The Democrat stronghold, and the locale from which Governor Gavin Newsom rules California, is said to currently have about 5,570 homeless people living on its streets – a figure that's 19 percent higher than just two years ago, illustrating how quickly homelessness is spreading across the Golden State.
With about 130,000 homeless people in total, California leads the pack in societal failure and economic collapse. And Sacramento is quickly becoming one of California's many ground zeros for rampant homelessness, which is starting to drive away local businesses that can no longer operate successfully due to all the blight.
"I just want to tell you what happens when I get to work," stated Liz Novak, a local salon owner, to the media about what she's had to deal with trying to conduct business in Sacramento.
"I have to clean up the poop and the pee off of my doorstep. I have to clean-up the syringes. I have to politely ask the people who I care for – I care for these people that are homeless – to move their tents out of the way of the door to my business."
Things became so bad for Novak that she finally decided to close up shop and move somewhere else in the hopes that things might improve. But with the way things are going, the homeless problem in California is likely to continue growing and spreading to other cities and towns, as well as into more rural areas.
"I am angry about it," Novak added about having to move her business. "I wouldn't be relocating if it wasn't for this issue."
For more related news about the impending collapse of California and America at large, be sure to check out Collapse.news.
As it turns out, the vast majority of Sacramento's homeless population, around 93 percent, are natives who grew up in Sacramento and used to live in real houses. But because of skyrocketing housing prices and a decrease in economic opportunities, many of these folks decided to just hit the streets and make a "living" there instead.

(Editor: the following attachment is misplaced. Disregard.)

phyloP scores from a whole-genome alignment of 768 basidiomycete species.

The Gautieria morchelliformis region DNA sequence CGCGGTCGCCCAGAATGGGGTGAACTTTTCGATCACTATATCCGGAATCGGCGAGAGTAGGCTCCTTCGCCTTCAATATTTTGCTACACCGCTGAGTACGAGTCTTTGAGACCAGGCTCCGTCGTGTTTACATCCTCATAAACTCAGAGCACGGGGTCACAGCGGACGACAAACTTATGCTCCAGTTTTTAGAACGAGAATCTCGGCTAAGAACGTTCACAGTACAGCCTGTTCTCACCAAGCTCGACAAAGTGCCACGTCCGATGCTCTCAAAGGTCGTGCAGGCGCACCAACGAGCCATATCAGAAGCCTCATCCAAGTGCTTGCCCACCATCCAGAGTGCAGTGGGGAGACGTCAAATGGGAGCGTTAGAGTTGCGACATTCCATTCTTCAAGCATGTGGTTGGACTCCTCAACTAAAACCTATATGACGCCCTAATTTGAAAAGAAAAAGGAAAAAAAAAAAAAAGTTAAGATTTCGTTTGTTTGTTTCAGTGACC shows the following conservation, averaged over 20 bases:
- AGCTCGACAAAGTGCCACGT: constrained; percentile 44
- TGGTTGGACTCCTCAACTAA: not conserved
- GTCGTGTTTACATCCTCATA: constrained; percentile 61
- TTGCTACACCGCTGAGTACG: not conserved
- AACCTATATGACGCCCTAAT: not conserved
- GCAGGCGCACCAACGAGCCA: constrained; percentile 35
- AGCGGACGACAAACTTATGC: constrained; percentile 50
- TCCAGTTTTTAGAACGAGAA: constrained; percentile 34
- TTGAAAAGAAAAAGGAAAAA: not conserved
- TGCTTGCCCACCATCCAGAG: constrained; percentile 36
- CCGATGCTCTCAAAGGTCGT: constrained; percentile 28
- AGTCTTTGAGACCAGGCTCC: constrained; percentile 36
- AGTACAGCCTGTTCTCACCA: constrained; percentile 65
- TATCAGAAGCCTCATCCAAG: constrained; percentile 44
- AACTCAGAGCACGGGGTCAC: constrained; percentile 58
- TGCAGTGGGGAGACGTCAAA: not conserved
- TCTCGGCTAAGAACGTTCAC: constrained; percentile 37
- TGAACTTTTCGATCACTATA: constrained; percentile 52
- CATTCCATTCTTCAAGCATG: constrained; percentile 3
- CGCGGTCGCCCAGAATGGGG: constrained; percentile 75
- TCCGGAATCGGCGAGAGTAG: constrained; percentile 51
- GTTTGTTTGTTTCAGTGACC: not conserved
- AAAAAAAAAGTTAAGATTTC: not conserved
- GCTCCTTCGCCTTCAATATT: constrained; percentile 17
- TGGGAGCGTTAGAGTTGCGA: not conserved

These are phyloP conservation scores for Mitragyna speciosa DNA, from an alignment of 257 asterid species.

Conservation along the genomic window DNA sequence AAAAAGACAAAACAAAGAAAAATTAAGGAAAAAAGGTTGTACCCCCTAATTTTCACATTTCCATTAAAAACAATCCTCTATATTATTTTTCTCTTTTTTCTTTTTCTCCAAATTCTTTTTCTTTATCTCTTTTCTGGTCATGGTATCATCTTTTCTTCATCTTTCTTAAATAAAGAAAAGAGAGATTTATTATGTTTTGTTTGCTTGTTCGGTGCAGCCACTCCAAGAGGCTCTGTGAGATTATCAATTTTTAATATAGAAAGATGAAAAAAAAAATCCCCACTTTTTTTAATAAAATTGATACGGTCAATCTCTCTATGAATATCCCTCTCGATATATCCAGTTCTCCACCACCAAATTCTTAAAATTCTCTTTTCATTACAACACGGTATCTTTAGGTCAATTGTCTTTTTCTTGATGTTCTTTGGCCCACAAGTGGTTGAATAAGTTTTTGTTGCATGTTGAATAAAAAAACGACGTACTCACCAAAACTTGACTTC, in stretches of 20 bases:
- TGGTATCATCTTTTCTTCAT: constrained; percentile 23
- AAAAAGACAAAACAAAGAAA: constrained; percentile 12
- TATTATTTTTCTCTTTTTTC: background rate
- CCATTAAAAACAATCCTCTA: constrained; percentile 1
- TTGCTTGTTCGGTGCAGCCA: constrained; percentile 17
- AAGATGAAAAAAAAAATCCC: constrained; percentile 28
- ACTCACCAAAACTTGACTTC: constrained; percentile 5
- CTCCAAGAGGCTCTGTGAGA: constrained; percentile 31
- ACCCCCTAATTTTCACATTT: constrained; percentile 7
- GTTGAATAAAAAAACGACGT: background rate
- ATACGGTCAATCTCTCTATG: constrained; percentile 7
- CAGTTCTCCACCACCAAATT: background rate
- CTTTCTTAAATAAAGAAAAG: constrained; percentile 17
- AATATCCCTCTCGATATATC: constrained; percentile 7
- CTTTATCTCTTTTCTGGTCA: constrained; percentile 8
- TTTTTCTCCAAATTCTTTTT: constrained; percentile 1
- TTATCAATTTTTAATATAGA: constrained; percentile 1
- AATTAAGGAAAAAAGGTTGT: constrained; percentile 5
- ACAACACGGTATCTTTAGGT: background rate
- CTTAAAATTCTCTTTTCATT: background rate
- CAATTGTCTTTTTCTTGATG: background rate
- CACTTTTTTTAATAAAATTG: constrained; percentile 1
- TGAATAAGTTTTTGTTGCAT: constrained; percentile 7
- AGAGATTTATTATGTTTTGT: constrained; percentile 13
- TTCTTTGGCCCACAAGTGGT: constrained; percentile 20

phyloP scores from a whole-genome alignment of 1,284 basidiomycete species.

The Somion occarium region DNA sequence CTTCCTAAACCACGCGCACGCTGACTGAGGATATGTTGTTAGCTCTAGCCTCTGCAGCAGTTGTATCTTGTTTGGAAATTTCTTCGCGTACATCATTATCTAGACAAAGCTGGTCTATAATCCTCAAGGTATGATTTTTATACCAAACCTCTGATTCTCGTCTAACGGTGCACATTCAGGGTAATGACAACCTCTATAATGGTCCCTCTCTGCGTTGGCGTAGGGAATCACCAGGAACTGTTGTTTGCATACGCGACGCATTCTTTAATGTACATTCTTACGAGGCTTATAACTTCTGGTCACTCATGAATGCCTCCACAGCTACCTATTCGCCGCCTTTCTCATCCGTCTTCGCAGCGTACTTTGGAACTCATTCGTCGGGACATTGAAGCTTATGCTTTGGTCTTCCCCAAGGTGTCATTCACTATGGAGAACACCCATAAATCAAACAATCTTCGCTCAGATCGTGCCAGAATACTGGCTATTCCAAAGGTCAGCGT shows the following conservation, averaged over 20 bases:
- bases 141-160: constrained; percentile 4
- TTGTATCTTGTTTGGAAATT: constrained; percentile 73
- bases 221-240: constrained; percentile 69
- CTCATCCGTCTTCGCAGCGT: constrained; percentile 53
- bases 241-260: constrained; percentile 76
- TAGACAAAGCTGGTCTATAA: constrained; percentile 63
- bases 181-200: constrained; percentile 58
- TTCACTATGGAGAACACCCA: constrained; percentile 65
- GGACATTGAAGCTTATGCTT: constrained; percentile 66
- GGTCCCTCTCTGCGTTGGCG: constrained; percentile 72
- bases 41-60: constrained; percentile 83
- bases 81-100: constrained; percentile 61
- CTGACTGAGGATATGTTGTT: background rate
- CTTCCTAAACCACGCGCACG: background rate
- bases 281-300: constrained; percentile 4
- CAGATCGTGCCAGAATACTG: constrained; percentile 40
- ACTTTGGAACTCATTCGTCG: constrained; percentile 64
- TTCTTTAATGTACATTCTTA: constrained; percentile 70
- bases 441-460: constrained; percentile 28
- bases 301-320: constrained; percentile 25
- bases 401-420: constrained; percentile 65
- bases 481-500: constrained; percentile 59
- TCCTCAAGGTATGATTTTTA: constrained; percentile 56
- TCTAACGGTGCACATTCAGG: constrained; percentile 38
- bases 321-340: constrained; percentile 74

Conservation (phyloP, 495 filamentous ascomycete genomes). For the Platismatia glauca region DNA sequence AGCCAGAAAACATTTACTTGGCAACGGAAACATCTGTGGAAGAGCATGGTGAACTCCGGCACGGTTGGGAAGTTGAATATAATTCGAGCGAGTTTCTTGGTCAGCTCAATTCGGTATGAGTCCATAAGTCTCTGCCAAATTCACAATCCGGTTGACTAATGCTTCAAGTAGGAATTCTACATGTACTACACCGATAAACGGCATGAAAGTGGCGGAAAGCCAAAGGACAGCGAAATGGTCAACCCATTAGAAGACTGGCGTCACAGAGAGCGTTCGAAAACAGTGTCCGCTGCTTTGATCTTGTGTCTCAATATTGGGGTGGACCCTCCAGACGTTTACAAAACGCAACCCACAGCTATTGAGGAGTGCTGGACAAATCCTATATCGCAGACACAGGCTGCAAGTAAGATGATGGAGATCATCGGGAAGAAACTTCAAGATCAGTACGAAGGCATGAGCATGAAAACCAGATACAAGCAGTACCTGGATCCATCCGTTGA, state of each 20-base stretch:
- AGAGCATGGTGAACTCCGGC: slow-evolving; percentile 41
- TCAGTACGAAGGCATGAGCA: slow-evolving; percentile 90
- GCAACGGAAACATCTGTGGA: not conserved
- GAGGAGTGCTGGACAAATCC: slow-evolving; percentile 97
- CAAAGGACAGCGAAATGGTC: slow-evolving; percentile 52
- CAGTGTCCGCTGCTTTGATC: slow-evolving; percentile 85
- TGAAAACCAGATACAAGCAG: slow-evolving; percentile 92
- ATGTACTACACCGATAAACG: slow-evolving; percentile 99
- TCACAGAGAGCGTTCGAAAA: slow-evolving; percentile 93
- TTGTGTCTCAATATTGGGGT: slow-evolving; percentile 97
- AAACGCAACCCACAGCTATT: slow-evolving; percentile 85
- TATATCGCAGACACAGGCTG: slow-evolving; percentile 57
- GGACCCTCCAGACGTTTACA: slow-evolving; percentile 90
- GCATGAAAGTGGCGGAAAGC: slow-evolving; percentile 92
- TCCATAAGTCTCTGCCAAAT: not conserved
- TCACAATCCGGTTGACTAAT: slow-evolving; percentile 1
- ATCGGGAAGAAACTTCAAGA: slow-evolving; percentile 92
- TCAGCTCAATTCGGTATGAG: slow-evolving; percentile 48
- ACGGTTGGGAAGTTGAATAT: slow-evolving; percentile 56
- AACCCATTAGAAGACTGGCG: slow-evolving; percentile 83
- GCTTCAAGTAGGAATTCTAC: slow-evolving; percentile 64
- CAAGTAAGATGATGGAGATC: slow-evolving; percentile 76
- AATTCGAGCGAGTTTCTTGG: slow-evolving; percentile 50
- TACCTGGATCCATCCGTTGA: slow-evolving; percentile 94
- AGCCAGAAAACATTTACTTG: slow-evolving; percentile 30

For people like Cali Carlisle, a local homeless person in Sacramento, this means shooting up heroin all day long and lounging around wherever she can find a place to sit or lie down.
"All we do is lie around, eat ice cream, have sex, and take drugs," Cali told the media during an interview. "Man, I love ice cream," she added.
Other local homeless like Brian Workman relocated to San Francisco from nearby San Jose due to the extremely high housing prices in the Bay Area. He had originally come there with a friend who worked for Netflix, and was given money from the IPO to get settled. But after a falling out, Workman ended up on his own, and eventually homeless, as things went south.
"We had a falling out and I moved here because it was cheaper," Workman said. "I got married in 2005 and had a couple of kids. I was married for nine years. But then my father-in-law came to stay and there wasn't room and I was paying rent for an apartment but couldn't live there."
"I needed a hearing aid that cost $3,000 but I couldn't afford it," he added. "It's really difficult to keep work if you can't hear. So I ended up on the streets."
You can read a more in-depth report about the homeless crisis in Sacramento at this link.
Sources for this article include: